#Winnipeg, #Manitoba, #Canada, #mentalwellness, #AngelaTaylor; #InspireCommunityOutreach; #BigDaddyTazz; #Virgoreport, #autism;
Winnipeg (Manitoba)/Ottawa, May 19 (Canadian-Media): The organizer of a new festival, Angela Tayor, in Winnipeg that celebrates mental wellness says she hopes it will be a welcoming place for everyone, including those who live with "invisible disabilities," media reports said.
The first Family Mental Wellness Festival will reportedly take place at Festival Park at The Forks in Winnipeg from 11 a.m. to 6 p.m. Saturday.
"It's a way of celebrating every family in our city, and every family has mental wellness and every family has mental health needs, so it's a way to celebrate those needs," said Angela Taylor, executive director and founder of Inspire Community Outreach, which organized the festival.
Inspire Community Outreach/Facebook
Audience of all ages including guest speakers can attend this festival.
Main fetures of this festival are musical and dance performances, children's entertainment, local vendors and representatives from local mental health programs and resource organizations.
Winnipeg comedian Big Daddy Tazz will be the host for the festival.
She said this event will offer things that other festivals often don't take into consideration, like accessible safe spaces and therapy dogs.
"This [festival] is about acknowledging that in this city every street is filled with families just like mine," Taylor said.
"For me personally, ever since I can remember … I knew I was different. I had a lot of worries. I felt that people didn't understand that, people didn't understand me because of that," she said.
"Now that I'm older, I can learn different coping strategies with the love and support of my family."
She wants her son who lives with autism, to embrace who he is.
"If I really want him to embrace his differences … then I need to be authentic and model that myself."
People often excluded in society are also reportedly welcome to the festival.
"For me it's about having disabilities and invisible disabilities. No matter where I go, I'm not thought of. I'm not invited. And for us, this event is about acknowledging that … we're welcome. At Inspire, we're always welcome and we're always thought of."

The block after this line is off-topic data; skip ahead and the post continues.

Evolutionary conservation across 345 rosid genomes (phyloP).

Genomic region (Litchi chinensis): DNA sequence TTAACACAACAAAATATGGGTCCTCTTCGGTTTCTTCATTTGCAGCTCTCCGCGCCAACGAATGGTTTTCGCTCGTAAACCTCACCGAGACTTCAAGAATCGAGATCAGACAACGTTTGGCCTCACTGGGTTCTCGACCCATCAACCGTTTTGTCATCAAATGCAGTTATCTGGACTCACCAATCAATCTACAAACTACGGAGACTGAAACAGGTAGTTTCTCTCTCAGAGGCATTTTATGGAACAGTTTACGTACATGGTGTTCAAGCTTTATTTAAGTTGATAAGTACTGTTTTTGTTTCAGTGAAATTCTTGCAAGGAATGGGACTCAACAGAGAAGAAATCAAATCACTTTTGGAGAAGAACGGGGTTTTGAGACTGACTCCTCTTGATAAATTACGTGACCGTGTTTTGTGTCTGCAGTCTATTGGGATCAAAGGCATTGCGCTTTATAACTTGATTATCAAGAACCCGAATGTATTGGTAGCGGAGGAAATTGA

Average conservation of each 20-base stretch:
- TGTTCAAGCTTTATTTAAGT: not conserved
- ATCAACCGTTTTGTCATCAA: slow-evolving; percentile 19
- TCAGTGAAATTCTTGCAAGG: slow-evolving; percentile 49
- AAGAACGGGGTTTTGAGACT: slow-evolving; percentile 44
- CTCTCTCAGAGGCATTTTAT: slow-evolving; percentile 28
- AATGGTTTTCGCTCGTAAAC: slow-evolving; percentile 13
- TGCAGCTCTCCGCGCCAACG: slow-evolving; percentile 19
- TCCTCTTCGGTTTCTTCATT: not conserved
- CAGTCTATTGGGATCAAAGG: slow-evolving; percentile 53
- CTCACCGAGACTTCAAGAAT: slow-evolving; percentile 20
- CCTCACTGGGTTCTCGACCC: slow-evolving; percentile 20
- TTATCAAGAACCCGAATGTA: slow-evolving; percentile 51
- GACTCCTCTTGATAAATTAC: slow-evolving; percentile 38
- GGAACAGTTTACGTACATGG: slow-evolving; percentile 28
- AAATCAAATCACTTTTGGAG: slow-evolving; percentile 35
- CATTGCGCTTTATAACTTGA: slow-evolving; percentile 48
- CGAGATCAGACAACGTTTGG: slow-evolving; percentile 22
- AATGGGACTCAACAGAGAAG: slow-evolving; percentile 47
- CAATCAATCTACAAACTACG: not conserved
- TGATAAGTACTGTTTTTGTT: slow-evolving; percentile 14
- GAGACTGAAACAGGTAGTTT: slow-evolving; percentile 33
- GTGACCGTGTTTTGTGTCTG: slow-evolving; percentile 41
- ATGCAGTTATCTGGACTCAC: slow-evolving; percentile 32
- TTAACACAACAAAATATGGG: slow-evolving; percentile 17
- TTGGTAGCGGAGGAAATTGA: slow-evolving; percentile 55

The festival would be celebrated during the release of the long-awaited Virgo report -- which looks at addictions treatment and mental health services in the province and how it's treated in Manitoba has been in the news.
Taylor said the key to improving mental health treatment is listening to people in the community.
"I think just getting back to the heart of community and just asking people what's valuable to you, what's meaningful, what are you missing in your life, and then being able to have them be the guide."
She said many families are affected by mental health disorders, and she wants to open up the conversation about mental wellness.
"I really want them to honour that … just feel OK to have anxiety or worries, or challenges, because the challenges do come."
(Reporting by Asha Bajaj)
#TorontoPublicHealth, #TPH, anti-stigmacampaignondruguse; #Dr.EileendeVilla; #StopOverdoseB.C.campaign; #JudyDarcy
Toronto, May 19 (Canadian-Media): Toronto Public Health (TPH) launched May 18 a new campaign intended to help start conversations about substance use as an important step in addressing the overdose crisis in Toronto, media reports said.
According to the most recent estimates of the Office of the Chief Coroner for Ontario revealed 187 deaths in Toronto, which is more than double the number of deaths over the same time period in 2016